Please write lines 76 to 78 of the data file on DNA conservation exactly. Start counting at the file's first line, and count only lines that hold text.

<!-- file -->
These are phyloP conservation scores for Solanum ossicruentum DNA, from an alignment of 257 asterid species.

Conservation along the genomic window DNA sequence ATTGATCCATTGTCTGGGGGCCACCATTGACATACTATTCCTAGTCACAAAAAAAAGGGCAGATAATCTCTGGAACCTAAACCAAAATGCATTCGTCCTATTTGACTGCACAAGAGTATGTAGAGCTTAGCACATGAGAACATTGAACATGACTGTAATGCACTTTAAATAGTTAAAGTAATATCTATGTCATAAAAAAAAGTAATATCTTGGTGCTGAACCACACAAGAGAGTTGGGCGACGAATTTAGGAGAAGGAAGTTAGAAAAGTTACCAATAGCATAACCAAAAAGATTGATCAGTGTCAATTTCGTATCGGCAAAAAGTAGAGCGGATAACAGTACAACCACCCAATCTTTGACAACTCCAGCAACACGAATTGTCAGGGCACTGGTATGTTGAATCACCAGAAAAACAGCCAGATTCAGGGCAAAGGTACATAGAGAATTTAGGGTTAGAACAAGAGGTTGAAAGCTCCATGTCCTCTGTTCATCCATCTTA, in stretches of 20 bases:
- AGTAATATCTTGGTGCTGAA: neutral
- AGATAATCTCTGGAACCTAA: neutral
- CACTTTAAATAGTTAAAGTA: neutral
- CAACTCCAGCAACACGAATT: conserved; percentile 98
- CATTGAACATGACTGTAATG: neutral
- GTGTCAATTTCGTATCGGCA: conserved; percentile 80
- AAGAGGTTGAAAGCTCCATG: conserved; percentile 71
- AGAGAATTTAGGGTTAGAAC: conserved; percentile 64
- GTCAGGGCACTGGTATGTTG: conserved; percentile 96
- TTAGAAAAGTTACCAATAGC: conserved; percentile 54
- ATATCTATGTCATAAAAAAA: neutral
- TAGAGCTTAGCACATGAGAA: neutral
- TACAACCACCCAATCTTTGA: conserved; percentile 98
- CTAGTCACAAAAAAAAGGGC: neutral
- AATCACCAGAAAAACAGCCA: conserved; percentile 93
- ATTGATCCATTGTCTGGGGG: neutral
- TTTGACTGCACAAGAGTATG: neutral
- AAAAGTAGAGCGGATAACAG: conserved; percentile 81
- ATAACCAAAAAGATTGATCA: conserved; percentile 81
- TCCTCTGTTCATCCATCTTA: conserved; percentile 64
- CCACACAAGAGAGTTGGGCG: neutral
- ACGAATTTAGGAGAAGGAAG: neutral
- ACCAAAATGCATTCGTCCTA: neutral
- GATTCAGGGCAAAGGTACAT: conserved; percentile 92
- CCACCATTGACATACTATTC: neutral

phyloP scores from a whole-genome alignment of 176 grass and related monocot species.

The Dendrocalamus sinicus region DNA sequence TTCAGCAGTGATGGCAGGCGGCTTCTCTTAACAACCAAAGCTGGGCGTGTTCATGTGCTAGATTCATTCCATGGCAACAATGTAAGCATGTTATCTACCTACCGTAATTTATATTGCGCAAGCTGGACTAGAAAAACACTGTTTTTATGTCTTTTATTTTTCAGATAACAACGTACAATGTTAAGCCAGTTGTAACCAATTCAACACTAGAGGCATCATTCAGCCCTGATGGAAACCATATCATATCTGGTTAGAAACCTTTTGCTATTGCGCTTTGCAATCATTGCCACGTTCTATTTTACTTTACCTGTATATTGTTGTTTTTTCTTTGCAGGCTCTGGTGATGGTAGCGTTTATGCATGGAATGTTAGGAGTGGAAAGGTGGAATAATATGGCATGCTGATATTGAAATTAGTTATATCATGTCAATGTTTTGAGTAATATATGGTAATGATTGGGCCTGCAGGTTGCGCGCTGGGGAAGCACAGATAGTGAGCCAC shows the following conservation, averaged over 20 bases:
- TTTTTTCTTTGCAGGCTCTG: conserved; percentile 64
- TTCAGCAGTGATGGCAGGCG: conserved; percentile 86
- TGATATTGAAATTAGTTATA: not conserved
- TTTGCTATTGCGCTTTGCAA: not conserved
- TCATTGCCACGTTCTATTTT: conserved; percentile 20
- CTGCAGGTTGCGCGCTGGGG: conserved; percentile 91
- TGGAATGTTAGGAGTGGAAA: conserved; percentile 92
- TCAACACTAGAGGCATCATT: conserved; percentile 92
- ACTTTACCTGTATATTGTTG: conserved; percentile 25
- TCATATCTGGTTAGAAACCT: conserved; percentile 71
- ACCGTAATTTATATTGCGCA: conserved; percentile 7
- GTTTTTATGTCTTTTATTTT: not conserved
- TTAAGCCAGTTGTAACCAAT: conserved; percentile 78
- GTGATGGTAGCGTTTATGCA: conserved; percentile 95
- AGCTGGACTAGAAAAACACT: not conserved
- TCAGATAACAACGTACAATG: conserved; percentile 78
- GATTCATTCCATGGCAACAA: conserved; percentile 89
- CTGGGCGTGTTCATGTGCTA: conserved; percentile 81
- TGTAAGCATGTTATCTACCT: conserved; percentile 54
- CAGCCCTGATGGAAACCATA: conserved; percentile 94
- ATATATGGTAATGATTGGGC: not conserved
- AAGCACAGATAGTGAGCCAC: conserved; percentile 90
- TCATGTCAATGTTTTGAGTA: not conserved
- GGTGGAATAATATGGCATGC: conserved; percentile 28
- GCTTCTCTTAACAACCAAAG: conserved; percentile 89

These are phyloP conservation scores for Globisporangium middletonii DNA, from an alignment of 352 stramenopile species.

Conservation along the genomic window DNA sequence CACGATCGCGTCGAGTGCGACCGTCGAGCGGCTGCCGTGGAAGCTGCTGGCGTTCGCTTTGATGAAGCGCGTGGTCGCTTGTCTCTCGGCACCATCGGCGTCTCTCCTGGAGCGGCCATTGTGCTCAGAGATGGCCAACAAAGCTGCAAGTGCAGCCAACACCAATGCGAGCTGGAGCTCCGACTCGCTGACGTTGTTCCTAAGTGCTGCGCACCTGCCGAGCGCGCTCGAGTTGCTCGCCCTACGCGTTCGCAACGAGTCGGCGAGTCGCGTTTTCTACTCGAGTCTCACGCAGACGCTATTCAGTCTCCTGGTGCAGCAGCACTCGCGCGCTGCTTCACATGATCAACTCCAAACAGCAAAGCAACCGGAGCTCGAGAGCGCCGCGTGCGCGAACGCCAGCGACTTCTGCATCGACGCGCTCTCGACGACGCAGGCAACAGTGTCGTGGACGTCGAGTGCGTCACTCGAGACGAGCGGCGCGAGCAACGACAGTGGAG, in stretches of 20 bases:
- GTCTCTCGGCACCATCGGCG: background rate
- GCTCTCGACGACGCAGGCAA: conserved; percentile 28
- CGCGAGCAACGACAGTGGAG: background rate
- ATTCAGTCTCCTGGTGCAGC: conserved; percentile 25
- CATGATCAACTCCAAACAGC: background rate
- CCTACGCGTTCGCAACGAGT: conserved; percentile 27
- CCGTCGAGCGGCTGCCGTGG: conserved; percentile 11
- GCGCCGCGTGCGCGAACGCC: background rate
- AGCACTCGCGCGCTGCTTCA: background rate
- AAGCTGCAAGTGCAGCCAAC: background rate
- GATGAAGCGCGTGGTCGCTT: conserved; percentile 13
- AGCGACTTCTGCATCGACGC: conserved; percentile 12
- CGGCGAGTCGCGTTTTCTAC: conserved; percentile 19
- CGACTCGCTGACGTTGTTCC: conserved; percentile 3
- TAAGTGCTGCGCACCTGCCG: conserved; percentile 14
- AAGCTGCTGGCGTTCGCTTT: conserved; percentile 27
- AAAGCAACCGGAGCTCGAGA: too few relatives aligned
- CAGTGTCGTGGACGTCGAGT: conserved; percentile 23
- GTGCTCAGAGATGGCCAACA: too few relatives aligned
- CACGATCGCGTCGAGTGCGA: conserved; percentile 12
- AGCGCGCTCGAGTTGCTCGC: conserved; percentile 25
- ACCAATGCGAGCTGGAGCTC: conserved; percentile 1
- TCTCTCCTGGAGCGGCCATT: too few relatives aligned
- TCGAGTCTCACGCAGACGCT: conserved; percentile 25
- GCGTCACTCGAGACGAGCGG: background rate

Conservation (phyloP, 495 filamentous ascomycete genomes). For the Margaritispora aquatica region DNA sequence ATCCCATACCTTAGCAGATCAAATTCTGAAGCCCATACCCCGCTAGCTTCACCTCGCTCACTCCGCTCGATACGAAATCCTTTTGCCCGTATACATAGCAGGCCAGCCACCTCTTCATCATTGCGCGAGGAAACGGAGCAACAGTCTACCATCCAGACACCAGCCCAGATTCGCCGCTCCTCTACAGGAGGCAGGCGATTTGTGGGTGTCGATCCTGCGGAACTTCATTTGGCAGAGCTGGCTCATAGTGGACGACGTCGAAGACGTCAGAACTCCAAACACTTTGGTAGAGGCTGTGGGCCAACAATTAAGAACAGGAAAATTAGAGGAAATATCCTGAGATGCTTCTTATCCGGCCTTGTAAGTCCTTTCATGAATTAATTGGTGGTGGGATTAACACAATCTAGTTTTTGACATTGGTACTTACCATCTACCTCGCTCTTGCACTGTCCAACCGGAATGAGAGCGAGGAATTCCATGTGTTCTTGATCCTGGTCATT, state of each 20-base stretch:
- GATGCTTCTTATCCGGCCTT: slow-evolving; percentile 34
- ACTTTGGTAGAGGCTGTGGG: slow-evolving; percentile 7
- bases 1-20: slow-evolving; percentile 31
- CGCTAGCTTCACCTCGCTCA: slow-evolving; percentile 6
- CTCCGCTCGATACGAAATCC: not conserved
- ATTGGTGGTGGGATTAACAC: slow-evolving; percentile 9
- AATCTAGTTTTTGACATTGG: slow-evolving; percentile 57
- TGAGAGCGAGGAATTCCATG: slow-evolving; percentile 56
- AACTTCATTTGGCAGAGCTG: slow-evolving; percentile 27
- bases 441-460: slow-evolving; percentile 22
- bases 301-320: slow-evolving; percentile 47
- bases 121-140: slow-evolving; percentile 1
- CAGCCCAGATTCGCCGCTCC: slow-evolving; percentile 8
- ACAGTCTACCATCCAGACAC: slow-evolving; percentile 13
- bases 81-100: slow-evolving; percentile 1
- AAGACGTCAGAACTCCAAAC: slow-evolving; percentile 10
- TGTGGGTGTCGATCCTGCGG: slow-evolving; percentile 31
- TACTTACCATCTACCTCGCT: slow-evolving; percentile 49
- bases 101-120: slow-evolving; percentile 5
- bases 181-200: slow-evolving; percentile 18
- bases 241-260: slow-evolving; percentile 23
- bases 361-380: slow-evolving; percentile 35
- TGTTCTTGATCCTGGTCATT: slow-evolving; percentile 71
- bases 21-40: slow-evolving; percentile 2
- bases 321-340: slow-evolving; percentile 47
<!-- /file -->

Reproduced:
- CACGATCGCGTCGAGTGCGA: conserved; percentile 12
- AGCGCGCTCGAGTTGCTCGC: conserved; percentile 25
- ACCAATGCGAGCTGGAGCTC: conserved; percentile 1